In this second feature our Chief Medical Director, Dr Leigh Neal, looks at the impact of the coronavirus on different groups of people and discusses some of the ways in which mental health has been impacted, not just by the virus but other compounding factors such as the lockdown.
People already suffering from health anxiety and somatoform symptoms (physical symptoms that cannot be explained by an underlaying medical or neurological condition) are likely to find this period particularly difficult to cope with and some will undoubtedly develop chronic physical symptoms despite having no underlying pathological basis. Patients with contamination-related OCD are also likely to see their symptoms markedly exacerbated. People living in cramped, overcrowded conditions with no outside space for long periods are likely to develop psychological problems. Families who have suffered from a bereavement of a loved one from the coronavirus and have not been able to see their relatives in hospital are likely to suffer from long term complicated bereavement reactions with depression.
We know that there have already been higher rates of domestic violence during the lockdown and simmering marital problems are likely to be brought to the surface leading to an increase in the break-up of families and the predicable negative psychological and developmental consequences to the children in those families. Unemployment is also high-risk factor for depression and there have been some forecasts that unemployment will at the very least double in the next 12 months and that assumes the lockdown is not extended any further or does not resume. Financial difficulties link to unemployment are likely to be a big factor increasing rates of depression within the community.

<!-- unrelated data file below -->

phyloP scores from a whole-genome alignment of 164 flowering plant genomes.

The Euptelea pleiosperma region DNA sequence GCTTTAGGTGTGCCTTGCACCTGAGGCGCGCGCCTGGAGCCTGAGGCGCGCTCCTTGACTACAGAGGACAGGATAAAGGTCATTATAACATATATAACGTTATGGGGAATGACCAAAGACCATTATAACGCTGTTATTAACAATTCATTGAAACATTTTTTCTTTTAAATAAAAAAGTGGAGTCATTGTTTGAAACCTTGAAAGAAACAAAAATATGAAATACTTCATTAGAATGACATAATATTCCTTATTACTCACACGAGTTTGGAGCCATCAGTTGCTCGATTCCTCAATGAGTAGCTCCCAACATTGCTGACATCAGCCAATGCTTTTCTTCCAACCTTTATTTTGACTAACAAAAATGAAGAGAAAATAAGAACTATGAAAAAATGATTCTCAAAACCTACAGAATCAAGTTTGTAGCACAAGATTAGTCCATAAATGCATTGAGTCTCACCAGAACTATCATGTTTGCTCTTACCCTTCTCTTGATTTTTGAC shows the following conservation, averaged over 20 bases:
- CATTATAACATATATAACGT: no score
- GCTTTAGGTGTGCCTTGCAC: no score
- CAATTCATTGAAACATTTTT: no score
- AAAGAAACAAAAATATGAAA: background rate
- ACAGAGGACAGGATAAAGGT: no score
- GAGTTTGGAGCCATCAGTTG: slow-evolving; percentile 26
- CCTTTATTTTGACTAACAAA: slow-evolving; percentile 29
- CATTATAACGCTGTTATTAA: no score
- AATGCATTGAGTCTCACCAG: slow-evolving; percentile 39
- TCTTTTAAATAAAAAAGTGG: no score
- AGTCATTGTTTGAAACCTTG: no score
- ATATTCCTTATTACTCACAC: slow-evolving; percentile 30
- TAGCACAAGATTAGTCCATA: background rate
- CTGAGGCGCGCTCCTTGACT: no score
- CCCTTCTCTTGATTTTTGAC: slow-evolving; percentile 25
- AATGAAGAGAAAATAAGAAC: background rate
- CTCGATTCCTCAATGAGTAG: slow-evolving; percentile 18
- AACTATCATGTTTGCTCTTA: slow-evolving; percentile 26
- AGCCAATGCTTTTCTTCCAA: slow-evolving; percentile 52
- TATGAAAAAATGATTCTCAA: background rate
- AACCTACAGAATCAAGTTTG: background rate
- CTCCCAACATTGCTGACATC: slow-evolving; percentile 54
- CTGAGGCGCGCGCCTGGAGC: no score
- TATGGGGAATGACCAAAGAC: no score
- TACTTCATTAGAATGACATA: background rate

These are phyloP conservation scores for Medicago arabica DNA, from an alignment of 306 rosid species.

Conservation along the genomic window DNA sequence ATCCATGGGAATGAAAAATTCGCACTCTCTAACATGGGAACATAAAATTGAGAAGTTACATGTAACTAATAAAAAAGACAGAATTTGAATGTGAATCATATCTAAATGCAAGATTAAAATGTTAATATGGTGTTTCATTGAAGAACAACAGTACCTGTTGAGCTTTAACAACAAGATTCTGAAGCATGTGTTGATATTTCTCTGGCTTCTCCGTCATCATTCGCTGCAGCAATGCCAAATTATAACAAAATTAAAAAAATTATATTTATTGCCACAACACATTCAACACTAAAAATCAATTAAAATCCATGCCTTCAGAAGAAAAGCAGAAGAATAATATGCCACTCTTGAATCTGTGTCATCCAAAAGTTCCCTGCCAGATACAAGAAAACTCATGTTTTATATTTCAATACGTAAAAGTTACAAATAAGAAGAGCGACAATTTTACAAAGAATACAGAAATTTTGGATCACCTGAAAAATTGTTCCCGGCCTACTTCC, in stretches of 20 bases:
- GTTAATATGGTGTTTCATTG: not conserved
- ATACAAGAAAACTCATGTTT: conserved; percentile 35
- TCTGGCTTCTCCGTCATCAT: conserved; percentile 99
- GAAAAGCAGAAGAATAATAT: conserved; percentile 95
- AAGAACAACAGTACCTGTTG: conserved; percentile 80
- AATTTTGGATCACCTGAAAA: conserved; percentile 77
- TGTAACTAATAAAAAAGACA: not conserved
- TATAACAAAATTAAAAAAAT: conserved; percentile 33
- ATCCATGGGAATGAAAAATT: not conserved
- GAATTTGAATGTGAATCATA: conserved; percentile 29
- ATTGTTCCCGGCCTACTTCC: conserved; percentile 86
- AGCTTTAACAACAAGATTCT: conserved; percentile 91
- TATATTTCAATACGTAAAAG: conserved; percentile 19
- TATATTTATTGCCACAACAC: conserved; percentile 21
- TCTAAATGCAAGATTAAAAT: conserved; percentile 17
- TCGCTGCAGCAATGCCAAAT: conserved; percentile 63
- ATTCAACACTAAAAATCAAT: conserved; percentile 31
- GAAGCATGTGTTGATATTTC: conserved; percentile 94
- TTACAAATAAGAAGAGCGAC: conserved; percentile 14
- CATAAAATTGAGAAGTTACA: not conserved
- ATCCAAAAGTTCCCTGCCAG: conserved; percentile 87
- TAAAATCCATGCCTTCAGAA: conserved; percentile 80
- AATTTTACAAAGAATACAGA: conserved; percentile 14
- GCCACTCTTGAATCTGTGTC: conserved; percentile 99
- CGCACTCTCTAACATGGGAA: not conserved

Frontline health workers are known to have a 12 times greater risk than the average person of catching the disease and their exposure to higher doses of the virus may lead to more serious disease and death. Anxiety about this personal risk and the exposure to the daily distress of patients and the number of fatalities, with death rates of 50% or so in intensive care units, together with the fatigue from working long shifts, in personal protective equipment, is likely to lead to psychological difficulties akin to severe warzone stress. We also know from experience with soldiers, subjected to combat stress, that there can be a delayed onset and often people with combat related PTSD do not present for help until many years later. Therefore, the psychological impact of this disease among health care workers may unravel over many years into the future.
That said, there are individuals, groups and whole communities who are trying to make the most of the situation and are taking the time to reconnect. For example, many middle-aged parents whose grown-up children have recently left home to go to university or start careers will probably enjoy having their family back together again and will see this as a positive experience. People who are given a new sense of purpose with community involvement raising money and helping out neighbours are likely to also experience improved mental health.
Our mental health support helpline was set up to try and do our bit to help individuals suffering with increased mental health issues such as depression and anxiety. Our practitioners are available Monday – Friday 9am to 5pm to take calls and book in support sessions. These sessions are free, and our practitioners have been volunteering their time to deliver this service and we’ve already helped many people to manage their symptoms.
If you are currently struggling with your mental health, call our helpline to book up to five free sessions with one of our practitioners for tips and advice to support your mental health. Find out more or call 020 3855 4578 to book your session.
Coronavirus Opening Arrangements
Smart TMS clinics are currently closed due to the ongoing pandemic situation. However, we welcome enquiries from patients who want to learn more about treatment. We can explain all the options and may be able to arrange pre-screening as appropriate in order to fast track clients to start treatment as soon as possible when we can see you in person.